Chiz urges SC: Stop Comelec from ‘bullying’ Poe

Christina Mendez - The Philippine Star

MANILA, Philippines - Sen. Francis Escudero yesterday urged the Supreme Court to cite the Commission on Elections (Comelec) for grave abuse of authority over what he called a hasty decision to disqualify Sen. Grace Poe from the presidential race.

Escudero also wants the poll body to explain how some commissioners seemed to have neglected evidence and instead resorted to “bullying” Poe regarding the disqualification orders issued against her.

Escudero hopes the SC justices will put the Comelec to task when the magistrates convene on Jan. 19 to hear the oral arguments on her petitions.

Escudero said certain actions of the Comelec, which led to its Dec. 23 decisions upholding Poe’s disqualification from the presidential race, “constitute grave abuse of discretion amounting to lack or excess of jurisdiction.”

“If it’s not bullying or harassment, I don’t know what it is,” Escudero said, referring to the Comelec ruling to disqualify Poe from the May presidential elections.

Escudero outlined the issues that may bolster their camp’s claim that Comelec committed grave abuse of discretion in Poe’s case.

He lamented how Comelec acted with dispatch on Poe’s disqualification ahead of the obvious nuisance candidates, naming “Lucifer” and “Intergalactic ambassador.”

Escudero noted how the poll body also refused to consolidate the four petitions against Poe, which are all the same except for the names of the petitioners, if only to require her to answer before the two Comelec divisions and “be disqualified, not only once but twice.”

“To top it all, the Comelec full commission threw out her appeal two days before Christmas,” he said.

Escudero added Poe was given a non-extendible period of five calendar days by the Comelec to seek a temporary restraining order (TRO) from the SC, otherwise her name would be excluded from the official list of presidential candidates in the May 2016 polls.

“The Comelec worked ‘overtime’ in order for the en banc to disqualify her two days before Christmas and the holidays, thus giving her very little and difficult time to seek redress in the SC,” he said.

Like Poe, Escudero was grateful that SC magistrates led by Chief Justice Ma. Lourdes Sereno made themselves available even during recess to grant Poe a much-needed relief.

In issuing two TROs in favor of Poe, Escudero said the SC has once again showed that it is just and impartial.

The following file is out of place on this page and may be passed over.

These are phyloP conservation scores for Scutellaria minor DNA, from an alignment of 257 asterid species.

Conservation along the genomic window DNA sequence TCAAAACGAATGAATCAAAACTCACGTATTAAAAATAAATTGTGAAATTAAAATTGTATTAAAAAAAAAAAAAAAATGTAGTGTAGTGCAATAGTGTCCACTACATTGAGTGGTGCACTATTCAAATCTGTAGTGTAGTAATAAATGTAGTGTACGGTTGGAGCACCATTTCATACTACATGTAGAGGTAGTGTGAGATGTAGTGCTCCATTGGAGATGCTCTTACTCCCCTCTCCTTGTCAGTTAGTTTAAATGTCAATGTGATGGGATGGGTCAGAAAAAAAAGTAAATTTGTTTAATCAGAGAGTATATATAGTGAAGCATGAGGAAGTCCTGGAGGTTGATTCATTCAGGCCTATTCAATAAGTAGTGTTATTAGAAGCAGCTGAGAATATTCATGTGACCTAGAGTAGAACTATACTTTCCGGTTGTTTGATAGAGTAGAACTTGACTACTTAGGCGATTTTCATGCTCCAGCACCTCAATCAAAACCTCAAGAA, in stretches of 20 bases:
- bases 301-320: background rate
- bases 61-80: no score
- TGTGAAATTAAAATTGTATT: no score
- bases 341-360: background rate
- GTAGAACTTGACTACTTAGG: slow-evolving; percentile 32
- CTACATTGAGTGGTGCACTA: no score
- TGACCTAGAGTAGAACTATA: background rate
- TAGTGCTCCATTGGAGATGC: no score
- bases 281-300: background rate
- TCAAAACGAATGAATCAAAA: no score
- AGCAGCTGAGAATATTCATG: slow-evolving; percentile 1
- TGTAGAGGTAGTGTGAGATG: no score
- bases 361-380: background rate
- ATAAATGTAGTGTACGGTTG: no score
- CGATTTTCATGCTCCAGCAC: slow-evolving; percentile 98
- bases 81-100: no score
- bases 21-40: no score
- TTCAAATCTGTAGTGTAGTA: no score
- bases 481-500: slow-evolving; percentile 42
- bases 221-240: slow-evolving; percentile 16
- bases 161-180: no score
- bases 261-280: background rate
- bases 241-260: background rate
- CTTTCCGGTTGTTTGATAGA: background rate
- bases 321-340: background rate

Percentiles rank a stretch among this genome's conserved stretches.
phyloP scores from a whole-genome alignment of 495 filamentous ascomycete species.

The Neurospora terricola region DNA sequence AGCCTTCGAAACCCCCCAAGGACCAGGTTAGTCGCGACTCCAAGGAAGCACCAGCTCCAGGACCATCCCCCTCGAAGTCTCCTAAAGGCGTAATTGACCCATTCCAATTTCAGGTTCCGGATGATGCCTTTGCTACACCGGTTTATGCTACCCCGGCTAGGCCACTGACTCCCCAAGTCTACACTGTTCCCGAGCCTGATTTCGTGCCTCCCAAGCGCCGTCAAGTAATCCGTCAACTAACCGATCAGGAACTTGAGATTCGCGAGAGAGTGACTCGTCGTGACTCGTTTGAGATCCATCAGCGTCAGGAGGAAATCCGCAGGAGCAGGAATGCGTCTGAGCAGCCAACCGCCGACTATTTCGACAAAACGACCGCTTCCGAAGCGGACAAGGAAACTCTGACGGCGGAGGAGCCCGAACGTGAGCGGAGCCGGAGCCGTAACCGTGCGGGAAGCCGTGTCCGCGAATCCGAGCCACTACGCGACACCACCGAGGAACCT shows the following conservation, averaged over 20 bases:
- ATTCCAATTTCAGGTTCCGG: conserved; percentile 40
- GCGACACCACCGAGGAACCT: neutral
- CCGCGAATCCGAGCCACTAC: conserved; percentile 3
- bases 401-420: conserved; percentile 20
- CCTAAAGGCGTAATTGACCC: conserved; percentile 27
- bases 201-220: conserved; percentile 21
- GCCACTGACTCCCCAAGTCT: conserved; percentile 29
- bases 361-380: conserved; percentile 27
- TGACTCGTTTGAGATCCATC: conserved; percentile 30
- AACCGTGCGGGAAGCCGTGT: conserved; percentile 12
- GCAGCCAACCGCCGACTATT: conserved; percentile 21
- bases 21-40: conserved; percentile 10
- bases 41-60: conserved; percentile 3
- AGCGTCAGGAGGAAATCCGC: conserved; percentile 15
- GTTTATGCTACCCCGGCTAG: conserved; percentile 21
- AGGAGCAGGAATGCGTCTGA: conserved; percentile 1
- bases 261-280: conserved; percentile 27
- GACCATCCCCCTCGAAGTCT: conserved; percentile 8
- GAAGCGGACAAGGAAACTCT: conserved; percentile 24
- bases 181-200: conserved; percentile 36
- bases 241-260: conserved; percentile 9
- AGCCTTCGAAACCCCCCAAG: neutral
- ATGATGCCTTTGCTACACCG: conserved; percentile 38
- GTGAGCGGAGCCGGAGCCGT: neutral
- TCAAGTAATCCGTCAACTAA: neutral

He also expressed confidence the high tribunal will ultimately rule in favor of his running mate, whom he maintained is qualified to run and be elected as the country’s next president.

The SC has ordered the Comelec to comment on Poe’s petitions within a period of 10 days and has set the oral arguments on Jan. 19.

Poe’s lawyer George Garcia said the SC could rule on the senator’s case as early as this month.

“I believe it would be since this is a case of transcendental importance. The Supreme Court will give priority on this,” he said.

The Supreme Court is expected to uphold the TROs when the magistrates convene on Jan. 12.

Poe’s camp has also moved for the inhibition of Senior Associate Justice Antonio Carpio and Associate Justices Teresita Leonardo-de Castro and Arturo Brion from hearing Poe’s case.

The three magistrates, as members of the Senate Electoral Tribunal (SET), unanimously voted to disqualify her as a senator on the basis of her being a foundling.

Garcia also filed a petition to consolidate the rulings of two Comelec decisions, saying all four petitioners were similarly questioning Poe’s natural-born status and residency.

No basis for inhibition

Election lawyer Romulo Macalintal, however, said there is no legal or factual basis for the three justices to inhibit from the case.

“The issues involved in the Comelec cases are different from those raised at the SET. The Comelec cases involved Poe’s COC (certificate of candidacy) for President where the issue is whether or not she lied or made a false representation in her COC that she is eligible as a candidate for president. The SET case was directly addressed to her qualification as an elected senator on the issue of whether or not she is a natural-born Filipino,” Macalintal pointed out.

Macalintal said it would not be proper to conclude that Carpio, Castro and Brion had already prejudged the Comelec cases just because of their dissenting opinion in the SET case.  

“More so if we consider the fact that in the Comelec cases, there is that issue of residency which was not tackled at the SET level,” he said.

Macalintal said the three magistrates could not even be compelled to inhibit in the petition of Rizalito David questioning the SET ruling favoring Poe despite being members of the tribunal and taking part in its earlier deliberations on the case.

Macalintal cited the Vera vs. Avelino case in 1949, which held that designation of justices in the electoral tribunals did not deduct “a whit from their functions as members of the Supreme Court, and did not disqualify them in this litigation.” 

Macalintal also cited the case of Libanan vs. House of Representatives Electoral Tribunal in 1997 when it rejected the offer of three justices to inhibit from the SC petition involving the case they decided at the HRET.

“Clearly, it has been a standing policy of the SC to reject such offer of inhibition. And that is only proper so that said justices of the electoral tribunals could prove that they could always exercise the ‘cold neutrality of an impartial judge’ wherever or whenever they decide a given case,” he said.

And since the SC declares that such policy of no-inhibition shall apply “in all cases that may yet come before this Court,” then that should include Poe’s cases which are now before the SC for review, he explained.  – With Edu Punay




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